Over at Jesus Creed Scot McKnight has an interesting post discussing elements of Chris Hall's book, Worshiping with the Church Fathers. The section under discussion is on the sacraments/ordinances, specifically baptism. Near the start of the post, McKnight brings up, what I think is an excellent point that I'd like to develop a little bit more.
How do we understand baptism and the Lord's Supper? Are they sacraments or ordinances? Much of Evangelicalism, at least those with baptist roots, tend to see them as ordinances. They are things that we are commanded to do by Jesus, therefore we do them. The Lord's Supper is an act of remembrance of the Lord's death and baptism is a public declaration of our faith that symbolizes our death to sin and new birth into new life.
Those who see them as sacraments invest them with more meaning. What Hall points out, very helpfully, is that sacramental theology is rooted in the incarnation. God comes near to us in matter (Read Scot's post if you want to know more about the origins of sacramental theology - I am going to go in a slightly different direction here). Thus, for some, baptism and the Lord's Supper go beyond being symbols. They're participatory acts. Christ is present in the elements of the Lord's Supper (some believe he's physically present, others believe it is his divine presence), and baptism is the act where we, in a real sense, participate in Christ's death and resurrection.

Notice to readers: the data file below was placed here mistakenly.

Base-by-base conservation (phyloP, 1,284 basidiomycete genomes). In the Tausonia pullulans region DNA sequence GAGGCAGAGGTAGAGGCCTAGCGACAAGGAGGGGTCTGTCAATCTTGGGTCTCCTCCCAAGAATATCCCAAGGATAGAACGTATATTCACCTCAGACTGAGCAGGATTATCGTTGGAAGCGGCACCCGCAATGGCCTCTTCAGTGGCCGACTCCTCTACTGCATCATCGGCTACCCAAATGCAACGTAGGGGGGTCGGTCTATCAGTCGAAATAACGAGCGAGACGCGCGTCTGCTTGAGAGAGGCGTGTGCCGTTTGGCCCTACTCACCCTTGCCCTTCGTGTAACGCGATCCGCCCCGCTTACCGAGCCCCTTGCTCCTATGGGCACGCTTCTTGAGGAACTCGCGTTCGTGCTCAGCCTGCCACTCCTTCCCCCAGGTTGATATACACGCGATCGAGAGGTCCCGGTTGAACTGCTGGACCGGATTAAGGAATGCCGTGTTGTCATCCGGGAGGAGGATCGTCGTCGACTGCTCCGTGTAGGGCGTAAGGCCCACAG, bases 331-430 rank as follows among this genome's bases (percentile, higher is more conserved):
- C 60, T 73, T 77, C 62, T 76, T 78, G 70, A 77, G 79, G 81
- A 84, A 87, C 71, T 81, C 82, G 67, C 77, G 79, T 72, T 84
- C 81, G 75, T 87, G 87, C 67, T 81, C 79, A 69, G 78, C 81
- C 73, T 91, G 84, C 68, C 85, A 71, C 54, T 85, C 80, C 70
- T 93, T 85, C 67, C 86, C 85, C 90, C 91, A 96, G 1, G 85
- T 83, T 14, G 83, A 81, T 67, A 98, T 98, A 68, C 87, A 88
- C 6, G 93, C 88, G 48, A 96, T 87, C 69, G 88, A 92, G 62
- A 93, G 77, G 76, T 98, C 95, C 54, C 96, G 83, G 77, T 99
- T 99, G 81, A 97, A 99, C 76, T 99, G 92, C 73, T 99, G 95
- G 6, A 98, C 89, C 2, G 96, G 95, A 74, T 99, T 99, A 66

Ok, so where am I going with this? I think this case in interesting because it clearly demonstrates two common methods of doing theology. How far are we willing to go 'beyond the Bible' in formulating theology? I think that some of those who see them as ordinances do so out of a desire to be cautious in forming theology. They want to avoid going all that far beyond the explicit statements in the Bible. On the other hand, those who hold a sacramental view are more willing to make connections that aren't explicitly made in the biblical text. In my mind, this shows that there's very little possibility of someone moving from one camp to the other unless they have a shift in the way they do theology (to clarify, I'm not boiling down the debate to an issue of method, I'm simply pointing out how method is partially determinative). Therefore, until we as the church come to an agreement on method, there's little chance for agreement on the nature of baptism and the Lord's Supper. Even then we obviously won't have complete conformity, but at least we would all be playing on the same field.